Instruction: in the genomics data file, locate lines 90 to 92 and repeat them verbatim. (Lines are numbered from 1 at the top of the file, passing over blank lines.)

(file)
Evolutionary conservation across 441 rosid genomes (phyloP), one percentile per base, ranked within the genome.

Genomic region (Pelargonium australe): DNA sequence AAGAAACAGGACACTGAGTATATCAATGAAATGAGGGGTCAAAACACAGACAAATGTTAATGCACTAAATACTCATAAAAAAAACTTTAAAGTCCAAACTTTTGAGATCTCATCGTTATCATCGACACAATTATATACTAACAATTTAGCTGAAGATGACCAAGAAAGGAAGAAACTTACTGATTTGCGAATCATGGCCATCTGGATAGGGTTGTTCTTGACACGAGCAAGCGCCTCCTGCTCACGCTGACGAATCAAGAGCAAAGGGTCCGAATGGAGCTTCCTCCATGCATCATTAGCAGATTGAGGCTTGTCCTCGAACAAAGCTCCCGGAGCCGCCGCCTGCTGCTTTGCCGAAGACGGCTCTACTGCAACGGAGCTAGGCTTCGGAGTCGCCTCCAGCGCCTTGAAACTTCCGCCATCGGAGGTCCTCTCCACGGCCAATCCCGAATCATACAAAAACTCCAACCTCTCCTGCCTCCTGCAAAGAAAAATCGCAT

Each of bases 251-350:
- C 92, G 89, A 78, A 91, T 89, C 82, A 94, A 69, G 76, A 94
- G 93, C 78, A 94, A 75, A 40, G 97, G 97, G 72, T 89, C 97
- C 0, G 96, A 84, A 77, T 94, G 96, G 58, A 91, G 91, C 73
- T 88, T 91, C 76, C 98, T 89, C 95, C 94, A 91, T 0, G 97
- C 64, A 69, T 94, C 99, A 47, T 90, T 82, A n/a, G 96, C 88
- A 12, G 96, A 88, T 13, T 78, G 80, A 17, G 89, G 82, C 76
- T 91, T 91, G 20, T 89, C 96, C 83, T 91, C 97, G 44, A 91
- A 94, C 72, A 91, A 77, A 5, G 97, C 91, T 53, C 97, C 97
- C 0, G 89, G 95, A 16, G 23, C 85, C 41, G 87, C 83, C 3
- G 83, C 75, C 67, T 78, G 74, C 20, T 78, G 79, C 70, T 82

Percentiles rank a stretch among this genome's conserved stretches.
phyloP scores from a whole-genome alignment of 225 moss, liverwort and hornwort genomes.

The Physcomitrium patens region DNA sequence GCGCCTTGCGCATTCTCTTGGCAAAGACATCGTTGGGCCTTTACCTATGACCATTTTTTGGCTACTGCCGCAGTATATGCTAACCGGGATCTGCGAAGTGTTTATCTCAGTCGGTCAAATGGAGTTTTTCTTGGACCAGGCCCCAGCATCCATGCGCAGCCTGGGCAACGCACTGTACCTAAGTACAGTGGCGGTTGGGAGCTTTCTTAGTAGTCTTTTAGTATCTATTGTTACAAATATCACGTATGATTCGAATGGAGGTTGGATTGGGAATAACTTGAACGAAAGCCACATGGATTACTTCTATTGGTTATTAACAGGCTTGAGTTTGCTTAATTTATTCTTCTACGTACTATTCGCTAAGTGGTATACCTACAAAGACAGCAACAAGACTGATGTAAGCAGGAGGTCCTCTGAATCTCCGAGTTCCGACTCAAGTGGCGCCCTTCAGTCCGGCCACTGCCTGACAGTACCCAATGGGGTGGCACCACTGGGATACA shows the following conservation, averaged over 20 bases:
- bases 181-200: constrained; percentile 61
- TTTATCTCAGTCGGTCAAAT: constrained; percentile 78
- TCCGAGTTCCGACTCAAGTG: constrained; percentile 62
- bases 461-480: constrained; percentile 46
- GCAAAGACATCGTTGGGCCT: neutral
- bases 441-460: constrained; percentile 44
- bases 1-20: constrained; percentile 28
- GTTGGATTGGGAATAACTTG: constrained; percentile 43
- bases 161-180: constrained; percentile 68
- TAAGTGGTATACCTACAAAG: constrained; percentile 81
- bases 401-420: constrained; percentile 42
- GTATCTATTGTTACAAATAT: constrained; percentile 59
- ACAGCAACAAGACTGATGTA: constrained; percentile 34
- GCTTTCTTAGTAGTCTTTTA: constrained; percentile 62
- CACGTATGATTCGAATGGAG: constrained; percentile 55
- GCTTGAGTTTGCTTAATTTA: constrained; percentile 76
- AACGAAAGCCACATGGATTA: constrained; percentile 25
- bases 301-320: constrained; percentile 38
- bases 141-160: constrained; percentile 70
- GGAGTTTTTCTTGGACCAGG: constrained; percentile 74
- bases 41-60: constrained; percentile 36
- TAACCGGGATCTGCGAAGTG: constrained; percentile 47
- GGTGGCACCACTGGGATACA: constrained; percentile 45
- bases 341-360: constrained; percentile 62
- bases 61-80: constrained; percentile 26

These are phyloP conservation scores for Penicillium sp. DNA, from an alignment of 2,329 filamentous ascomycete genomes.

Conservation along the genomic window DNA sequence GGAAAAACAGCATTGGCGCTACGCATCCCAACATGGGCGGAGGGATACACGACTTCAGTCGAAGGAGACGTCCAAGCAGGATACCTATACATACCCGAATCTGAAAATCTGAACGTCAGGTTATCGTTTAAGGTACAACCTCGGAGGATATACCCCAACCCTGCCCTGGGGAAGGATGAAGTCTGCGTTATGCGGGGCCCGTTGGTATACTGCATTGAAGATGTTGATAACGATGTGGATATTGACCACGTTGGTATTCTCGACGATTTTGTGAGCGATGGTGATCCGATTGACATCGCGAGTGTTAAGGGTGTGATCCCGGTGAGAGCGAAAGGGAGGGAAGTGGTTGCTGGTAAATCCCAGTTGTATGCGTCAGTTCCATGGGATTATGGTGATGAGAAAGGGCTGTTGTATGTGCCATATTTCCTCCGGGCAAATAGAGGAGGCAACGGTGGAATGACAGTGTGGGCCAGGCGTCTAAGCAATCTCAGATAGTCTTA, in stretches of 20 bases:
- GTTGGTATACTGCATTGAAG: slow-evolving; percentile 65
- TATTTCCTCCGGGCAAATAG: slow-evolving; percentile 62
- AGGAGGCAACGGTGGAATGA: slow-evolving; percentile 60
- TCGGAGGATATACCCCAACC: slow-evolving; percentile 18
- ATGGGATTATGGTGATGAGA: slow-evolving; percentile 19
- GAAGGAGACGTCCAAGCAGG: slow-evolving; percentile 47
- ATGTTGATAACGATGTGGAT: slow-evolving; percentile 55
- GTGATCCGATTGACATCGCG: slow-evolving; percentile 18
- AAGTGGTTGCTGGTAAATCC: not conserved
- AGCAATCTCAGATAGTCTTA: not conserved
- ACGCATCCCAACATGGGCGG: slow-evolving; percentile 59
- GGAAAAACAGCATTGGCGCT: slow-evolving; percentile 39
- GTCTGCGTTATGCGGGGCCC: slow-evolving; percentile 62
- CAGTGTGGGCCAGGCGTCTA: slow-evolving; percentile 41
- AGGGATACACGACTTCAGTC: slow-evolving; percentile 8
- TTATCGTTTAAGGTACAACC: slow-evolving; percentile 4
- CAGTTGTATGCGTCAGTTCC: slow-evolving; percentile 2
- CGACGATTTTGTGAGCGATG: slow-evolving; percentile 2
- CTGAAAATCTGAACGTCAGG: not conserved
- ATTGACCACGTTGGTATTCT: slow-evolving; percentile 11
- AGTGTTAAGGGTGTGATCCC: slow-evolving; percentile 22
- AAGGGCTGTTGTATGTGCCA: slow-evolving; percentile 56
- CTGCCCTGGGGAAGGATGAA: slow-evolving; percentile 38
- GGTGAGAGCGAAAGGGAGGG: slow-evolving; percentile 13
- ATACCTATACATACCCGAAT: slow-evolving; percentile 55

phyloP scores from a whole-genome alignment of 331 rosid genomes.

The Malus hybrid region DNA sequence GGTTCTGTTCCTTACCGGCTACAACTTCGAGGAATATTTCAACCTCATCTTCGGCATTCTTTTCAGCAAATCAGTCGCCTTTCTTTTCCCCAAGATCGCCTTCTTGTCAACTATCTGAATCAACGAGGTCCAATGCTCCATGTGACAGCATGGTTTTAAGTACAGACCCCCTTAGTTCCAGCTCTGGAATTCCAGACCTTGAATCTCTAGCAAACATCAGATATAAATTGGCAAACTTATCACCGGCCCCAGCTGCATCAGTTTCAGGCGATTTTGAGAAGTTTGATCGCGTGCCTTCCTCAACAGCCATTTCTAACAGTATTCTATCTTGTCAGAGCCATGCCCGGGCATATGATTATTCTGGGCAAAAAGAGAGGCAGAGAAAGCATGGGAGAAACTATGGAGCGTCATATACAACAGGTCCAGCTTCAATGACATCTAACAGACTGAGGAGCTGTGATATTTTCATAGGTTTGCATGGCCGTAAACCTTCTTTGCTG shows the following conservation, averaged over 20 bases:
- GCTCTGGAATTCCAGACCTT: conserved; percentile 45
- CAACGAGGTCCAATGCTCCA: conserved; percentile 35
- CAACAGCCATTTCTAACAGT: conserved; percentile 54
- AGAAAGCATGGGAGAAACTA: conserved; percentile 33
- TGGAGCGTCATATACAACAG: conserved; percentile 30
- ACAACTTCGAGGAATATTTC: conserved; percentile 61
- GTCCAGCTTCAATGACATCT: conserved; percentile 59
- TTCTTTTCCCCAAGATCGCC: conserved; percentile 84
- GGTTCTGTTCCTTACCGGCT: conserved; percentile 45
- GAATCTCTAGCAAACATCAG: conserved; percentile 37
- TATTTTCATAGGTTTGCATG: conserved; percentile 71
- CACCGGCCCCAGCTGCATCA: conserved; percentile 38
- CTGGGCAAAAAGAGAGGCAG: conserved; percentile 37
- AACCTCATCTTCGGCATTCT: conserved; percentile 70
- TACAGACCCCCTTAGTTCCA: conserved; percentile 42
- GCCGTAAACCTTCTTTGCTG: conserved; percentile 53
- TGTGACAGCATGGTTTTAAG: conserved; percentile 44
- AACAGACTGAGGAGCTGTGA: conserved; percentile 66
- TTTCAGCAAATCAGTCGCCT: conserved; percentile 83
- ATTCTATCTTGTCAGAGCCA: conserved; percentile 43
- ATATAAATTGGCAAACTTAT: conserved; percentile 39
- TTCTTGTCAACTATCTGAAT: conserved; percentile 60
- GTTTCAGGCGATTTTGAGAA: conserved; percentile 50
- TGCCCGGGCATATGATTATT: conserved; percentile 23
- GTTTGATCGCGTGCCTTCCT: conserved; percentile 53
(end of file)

- ATTCTATCTTGTCAGAGCCA: conserved; percentile 43
- ATATAAATTGGCAAACTTAT: conserved; percentile 39
- TTCTTGTCAACTATCTGAAT: conserved; percentile 60